Beginning a research paper isn't easy. Paper Masters suggests you start by noting the history and contemporary application of coiled baskets.
Baskets have been made and used by many cultures for many thousands of years. In fact, they pre-date recorded history. Baskets are structures that are traditionally made from flexible or rigid vegetable fibers that are interwoven, but that is where the definition ends. Basketry is different from weaving in that with weaving, the threads are so flexible that an apparatus must be used to put tension on the threads. The processes are similar, however, in that they both are a means of assembling separate fibers by wrapping them together in certain methods. Baskets are made with so many different materials and in so many ways, that their use is limitless. Basket making has been rediscovered into a contemporary art because it is fascinating, easy, and creative. One of the simplest techniques to learn are coiled baskets. The history and contemporary application of coiled baskets is part of folk art. In a research paper on coilded basketry, you may want to cover the following three topics:
- History and the use of coiled and other baskets
- Materials used in coiled baskets
- Method of creating coiled baskets
Discovery of Coiled Basketry
Researchers of basketry agree that it was not discovered or founded by a single race or culture. It instead developed simultaneously among many cultures. Basketry filled a need in societies throughout time. The methods are so simple that it was quite obvious to any culture that has some flexible vegetable matter on hand, to intertwine the materials for a purpose.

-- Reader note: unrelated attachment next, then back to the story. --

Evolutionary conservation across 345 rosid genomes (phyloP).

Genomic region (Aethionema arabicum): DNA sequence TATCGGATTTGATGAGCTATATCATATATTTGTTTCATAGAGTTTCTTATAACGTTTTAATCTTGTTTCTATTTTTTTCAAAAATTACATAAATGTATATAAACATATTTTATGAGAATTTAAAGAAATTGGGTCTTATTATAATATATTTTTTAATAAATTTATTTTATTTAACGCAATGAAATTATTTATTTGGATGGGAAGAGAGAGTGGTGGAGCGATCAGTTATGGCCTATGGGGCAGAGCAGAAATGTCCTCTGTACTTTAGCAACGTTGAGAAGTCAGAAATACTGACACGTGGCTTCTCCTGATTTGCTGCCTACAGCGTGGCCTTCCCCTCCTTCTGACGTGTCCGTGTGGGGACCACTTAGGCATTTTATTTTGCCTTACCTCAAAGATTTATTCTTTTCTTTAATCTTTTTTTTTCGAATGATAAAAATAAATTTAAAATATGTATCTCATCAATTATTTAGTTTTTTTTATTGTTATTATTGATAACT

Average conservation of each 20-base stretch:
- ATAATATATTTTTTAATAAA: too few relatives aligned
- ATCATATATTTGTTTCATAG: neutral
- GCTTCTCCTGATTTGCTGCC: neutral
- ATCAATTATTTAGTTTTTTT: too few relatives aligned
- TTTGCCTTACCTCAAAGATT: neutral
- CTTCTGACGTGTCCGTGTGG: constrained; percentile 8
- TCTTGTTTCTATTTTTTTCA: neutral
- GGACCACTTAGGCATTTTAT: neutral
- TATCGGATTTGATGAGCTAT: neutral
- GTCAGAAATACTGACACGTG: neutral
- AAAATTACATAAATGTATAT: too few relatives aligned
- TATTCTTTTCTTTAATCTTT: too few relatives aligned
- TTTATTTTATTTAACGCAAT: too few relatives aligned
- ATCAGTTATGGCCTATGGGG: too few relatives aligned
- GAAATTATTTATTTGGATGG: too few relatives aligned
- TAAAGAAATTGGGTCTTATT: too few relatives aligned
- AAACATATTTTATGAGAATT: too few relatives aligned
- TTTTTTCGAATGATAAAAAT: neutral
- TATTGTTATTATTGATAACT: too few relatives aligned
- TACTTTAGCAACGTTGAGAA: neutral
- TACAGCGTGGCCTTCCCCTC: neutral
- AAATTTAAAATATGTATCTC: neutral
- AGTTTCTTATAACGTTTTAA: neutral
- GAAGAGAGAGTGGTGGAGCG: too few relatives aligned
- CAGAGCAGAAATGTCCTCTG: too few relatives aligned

Use of the Coiled Basketry
The coiled basket was used by many cultures in a wide variety of forms. It was used by Native Americans for work-related purposes and ceremonial uses. Many of these techniques are replicated today because they were passed down to white settlers. The Pueblo Indians of the Southwest used both coiling and twining techniques. Coiling materials ranged from the wide bundles of grass used by the Hopi, to the rod coils in Apache baskets. Tribes in southern California coiled their baskets with grasses, rush stems, and yucca leaves. These tribes decorated their baskets with human and animal forms that were geometric in nature. Tribes in northern California tended to be more delicate in nature, as they coiled their baskets using stiff shoots of willow and hazel. The Pacific Northwestern tribes decorated their baskets to illustrate their use. The characters used where people in boats, whales or fish. Pulleyn states, "coiled baskets from this region are sewn with stiff materials worked over a wide core, and are round or rectangular in shape. The coils are covered with a pleated, flat strip, an imbrication, which carries a geometric design". Basketry is far from limited to Native Americans. Pennsylvanian German immigrants created them with rye straw coils to form baskets for utilitarian uses.